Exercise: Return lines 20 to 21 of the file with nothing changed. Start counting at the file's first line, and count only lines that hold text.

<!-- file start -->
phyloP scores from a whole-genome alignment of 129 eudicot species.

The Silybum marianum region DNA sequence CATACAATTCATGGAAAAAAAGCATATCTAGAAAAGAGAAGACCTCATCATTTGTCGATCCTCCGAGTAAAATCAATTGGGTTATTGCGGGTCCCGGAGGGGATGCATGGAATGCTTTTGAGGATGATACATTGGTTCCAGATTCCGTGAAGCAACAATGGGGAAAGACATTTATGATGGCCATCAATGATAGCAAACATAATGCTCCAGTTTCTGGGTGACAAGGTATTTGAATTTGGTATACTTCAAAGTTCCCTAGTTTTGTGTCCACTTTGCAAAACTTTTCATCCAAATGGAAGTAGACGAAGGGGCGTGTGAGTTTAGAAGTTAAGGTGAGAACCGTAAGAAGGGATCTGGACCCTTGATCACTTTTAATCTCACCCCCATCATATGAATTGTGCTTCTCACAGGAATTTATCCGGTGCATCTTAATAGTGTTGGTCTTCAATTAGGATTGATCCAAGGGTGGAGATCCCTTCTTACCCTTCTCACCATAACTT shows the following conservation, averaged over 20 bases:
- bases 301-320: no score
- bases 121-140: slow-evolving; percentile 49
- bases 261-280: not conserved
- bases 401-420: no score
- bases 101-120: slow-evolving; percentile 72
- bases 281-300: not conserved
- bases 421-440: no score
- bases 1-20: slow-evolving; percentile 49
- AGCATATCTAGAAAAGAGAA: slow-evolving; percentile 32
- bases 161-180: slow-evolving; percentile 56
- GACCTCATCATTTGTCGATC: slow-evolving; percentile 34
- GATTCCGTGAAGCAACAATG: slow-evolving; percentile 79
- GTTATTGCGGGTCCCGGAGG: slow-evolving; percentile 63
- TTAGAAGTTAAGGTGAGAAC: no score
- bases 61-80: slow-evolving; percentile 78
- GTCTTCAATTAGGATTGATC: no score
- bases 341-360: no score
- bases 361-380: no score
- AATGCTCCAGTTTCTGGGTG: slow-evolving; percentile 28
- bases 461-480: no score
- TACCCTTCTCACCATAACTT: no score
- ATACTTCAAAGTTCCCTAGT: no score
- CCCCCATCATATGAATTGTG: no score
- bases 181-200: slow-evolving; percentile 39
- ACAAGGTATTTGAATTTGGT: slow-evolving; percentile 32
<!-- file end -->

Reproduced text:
- bases 361-380: no score
- AATGCTCCAGTTTCTGGGTG: slow-evolving; percentile 28